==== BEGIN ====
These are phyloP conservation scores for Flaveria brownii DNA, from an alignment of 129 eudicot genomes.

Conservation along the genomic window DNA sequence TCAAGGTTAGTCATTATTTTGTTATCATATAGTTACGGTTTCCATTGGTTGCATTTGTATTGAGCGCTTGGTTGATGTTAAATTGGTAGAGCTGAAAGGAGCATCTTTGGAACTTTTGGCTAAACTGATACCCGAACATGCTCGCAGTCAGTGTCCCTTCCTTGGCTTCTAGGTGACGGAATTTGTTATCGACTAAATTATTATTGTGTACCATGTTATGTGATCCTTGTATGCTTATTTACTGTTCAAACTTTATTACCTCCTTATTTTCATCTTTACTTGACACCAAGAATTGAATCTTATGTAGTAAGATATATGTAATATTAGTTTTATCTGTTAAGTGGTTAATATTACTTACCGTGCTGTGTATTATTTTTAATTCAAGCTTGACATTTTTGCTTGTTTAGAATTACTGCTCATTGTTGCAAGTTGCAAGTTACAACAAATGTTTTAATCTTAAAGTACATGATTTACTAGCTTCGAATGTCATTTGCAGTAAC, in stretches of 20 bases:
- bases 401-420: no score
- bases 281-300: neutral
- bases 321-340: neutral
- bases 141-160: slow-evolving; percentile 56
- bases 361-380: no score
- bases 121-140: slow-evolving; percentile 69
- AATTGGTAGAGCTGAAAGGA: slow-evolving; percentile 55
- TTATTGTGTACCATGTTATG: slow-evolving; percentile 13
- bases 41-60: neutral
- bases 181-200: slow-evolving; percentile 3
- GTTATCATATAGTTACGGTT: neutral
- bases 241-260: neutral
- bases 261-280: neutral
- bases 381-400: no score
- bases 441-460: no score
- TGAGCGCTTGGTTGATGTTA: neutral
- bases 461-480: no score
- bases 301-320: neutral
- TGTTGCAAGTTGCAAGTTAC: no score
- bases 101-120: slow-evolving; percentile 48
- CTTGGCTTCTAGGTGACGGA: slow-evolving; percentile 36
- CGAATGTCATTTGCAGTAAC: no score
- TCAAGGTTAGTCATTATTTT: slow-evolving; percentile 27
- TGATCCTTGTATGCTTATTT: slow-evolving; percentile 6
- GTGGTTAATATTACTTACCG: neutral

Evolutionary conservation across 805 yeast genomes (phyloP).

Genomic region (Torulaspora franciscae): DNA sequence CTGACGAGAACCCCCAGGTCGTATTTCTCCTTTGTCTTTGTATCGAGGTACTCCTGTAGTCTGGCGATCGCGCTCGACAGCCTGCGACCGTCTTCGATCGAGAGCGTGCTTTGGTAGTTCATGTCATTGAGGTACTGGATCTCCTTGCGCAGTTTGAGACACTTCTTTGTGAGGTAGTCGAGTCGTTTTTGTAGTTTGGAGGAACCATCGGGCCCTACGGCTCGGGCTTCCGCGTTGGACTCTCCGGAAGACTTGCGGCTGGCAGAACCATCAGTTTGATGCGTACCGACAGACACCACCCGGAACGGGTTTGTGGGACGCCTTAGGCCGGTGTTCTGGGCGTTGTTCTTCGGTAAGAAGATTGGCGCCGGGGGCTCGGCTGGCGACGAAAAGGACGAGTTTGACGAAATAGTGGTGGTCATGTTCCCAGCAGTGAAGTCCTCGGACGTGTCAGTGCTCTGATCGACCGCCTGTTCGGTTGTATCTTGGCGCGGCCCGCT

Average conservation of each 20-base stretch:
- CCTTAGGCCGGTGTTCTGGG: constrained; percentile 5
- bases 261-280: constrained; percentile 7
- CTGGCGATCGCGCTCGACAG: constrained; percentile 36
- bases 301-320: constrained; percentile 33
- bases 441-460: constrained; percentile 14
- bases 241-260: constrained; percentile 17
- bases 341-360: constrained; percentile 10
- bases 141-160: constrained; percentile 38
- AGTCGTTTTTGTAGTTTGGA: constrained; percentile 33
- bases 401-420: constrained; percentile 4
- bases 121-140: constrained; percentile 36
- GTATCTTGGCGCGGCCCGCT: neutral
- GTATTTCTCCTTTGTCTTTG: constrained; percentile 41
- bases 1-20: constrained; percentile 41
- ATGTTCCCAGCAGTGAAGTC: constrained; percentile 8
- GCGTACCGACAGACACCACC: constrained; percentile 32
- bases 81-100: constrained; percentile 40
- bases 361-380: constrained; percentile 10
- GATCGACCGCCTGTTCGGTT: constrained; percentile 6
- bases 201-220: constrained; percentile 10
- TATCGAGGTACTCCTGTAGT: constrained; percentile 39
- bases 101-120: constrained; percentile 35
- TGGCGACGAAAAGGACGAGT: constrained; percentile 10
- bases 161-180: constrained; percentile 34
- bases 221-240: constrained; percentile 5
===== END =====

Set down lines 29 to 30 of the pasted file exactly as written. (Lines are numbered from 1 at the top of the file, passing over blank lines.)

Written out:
Genomic region (Torulaspora franciscae): DNA sequence CTGACGAGAACCCCCAGGTCGTATTTCTCCTTTGTCTTTGTATCGAGGTACTCCTGTAGTCTGGCGATCGCGCTCGACAGCCTGCGACCGTCTTCGATCGAGAGCGTGCTTTGGTAGTTCATGTCATTGAGGTACTGGATCTCCTTGCGCAGTTTGAGACACTTCTTTGTGAGGTAGTCGAGTCGTTTTTGTAGTTTGGAGGAACCATCGGGCCCTACGGCTCGGGCTTCCGCGTTGGACTCTCCGGAAGACTTGCGGCTGGCAGAACCATCAGTTTGATGCGTACCGACAGACACCACCCGGAACGGGTTTGTGGGACGCCTTAGGCCGGTGTTCTGGGCGTTGTTCTTCGGTAAGAAGATTGGCGCCGGGGGCTCGGCTGGCGACGAAAAGGACGAGTTTGACGAAATAGTGGTGGTCATGTTCCCAGCAGTGAAGTCCTCGGACGTGTCAGTGCTCTGATCGACCGCCTGTTCGGTTGTATCTTGGCGCGGCCCGCT

Average conservation of each 20-base stretch: